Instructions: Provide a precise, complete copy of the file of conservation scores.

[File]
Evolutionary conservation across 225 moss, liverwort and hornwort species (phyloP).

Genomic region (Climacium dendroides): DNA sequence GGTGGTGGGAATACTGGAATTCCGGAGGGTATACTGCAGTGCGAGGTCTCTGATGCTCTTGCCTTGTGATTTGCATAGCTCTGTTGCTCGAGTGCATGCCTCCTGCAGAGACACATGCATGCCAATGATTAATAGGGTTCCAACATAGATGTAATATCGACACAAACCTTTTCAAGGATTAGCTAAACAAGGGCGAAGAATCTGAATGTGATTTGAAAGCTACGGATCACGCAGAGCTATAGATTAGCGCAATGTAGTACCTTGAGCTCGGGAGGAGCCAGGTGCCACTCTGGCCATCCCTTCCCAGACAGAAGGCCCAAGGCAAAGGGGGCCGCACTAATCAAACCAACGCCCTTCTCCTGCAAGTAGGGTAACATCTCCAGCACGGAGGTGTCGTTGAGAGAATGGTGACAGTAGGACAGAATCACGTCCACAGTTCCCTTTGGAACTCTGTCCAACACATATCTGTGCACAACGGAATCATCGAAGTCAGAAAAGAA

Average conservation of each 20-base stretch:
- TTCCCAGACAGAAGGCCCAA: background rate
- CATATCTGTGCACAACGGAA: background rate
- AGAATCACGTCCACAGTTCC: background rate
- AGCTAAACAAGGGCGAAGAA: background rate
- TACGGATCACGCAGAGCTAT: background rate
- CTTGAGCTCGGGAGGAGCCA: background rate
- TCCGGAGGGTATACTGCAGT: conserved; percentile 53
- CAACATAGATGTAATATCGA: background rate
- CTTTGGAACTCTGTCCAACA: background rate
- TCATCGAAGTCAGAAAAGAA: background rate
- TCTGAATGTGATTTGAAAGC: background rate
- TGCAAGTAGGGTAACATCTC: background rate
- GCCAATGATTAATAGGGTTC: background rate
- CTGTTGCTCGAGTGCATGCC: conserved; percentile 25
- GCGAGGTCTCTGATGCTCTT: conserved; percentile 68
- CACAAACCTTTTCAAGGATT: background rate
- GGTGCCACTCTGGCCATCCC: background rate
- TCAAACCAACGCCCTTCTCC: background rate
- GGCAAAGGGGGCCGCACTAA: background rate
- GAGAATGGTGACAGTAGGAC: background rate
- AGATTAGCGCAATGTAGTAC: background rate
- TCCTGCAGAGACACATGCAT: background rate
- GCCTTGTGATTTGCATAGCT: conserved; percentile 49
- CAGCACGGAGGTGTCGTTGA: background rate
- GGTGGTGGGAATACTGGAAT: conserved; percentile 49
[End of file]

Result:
Evolutionary conservation across 225 moss, liverwort and hornwort species (phyloP).

Genomic region (Climacium dendroides): DNA sequence GGTGGTGGGAATACTGGAATTCCGGAGGGTATACTGCAGTGCGAGGTCTCTGATGCTCTTGCCTTGTGATTTGCATAGCTCTGTTGCTCGAGTGCATGCCTCCTGCAGAGACACATGCATGCCAATGATTAATAGGGTTCCAACATAGATGTAATATCGACACAAACCTTTTCAAGGATTAGCTAAACAAGGGCGAAGAATCTGAATGTGATTTGAAAGCTACGGATCACGCAGAGCTATAGATTAGCGCAATGTAGTACCTTGAGCTCGGGAGGAGCCAGGTGCCACTCTGGCCATCCCTTCCCAGACAGAAGGCCCAAGGCAAAGGGGGCCGCACTAATCAAACCAACGCCCTTCTCCTGCAAGTAGGGTAACATCTCCAGCACGGAGGTGTCGTTGAGAGAATGGTGACAGTAGGACAGAATCACGTCCACAGTTCCCTTTGGAACTCTGTCCAACACATATCTGTGCACAACGGAATCATCGAAGTCAGAAAAGAA

Average conservation of each 20-base stretch:
- TTCCCAGACAGAAGGCCCAA: background rate
- CATATCTGTGCACAACGGAA: background rate
- AGAATCACGTCCACAGTTCC: background rate
- AGCTAAACAAGGGCGAAGAA: background rate
- TACGGATCACGCAGAGCTAT: background rate
- CTTGAGCTCGGGAGGAGCCA: background rate
- TCCGGAGGGTATACTGCAGT: conserved; percentile 53
- CAACATAGATGTAATATCGA: background rate
- CTTTGGAACTCTGTCCAACA: background rate
- TCATCGAAGTCAGAAAAGAA: background rate
- TCTGAATGTGATTTGAAAGC: background rate
- TGCAAGTAGGGTAACATCTC: background rate
- GCCAATGATTAATAGGGTTC: background rate
- CTGTTGCTCGAGTGCATGCC: conserved; percentile 25
- GCGAGGTCTCTGATGCTCTT: conserved; percentile 68
- CACAAACCTTTTCAAGGATT: background rate
- GGTGCCACTCTGGCCATCCC: background rate
- TCAAACCAACGCCCTTCTCC: background rate
- GGCAAAGGGGGCCGCACTAA: background rate
- GAGAATGGTGACAGTAGGAC: background rate
- AGATTAGCGCAATGTAGTAC: background rate
- TCCTGCAGAGACACATGCAT: background rate
- GCCTTGTGATTTGCATAGCT: conserved; percentile 49
- CAGCACGGAGGTGTCGTTGA: background rate
- GGTGGTGGGAATACTGGAAT: conserved; percentile 49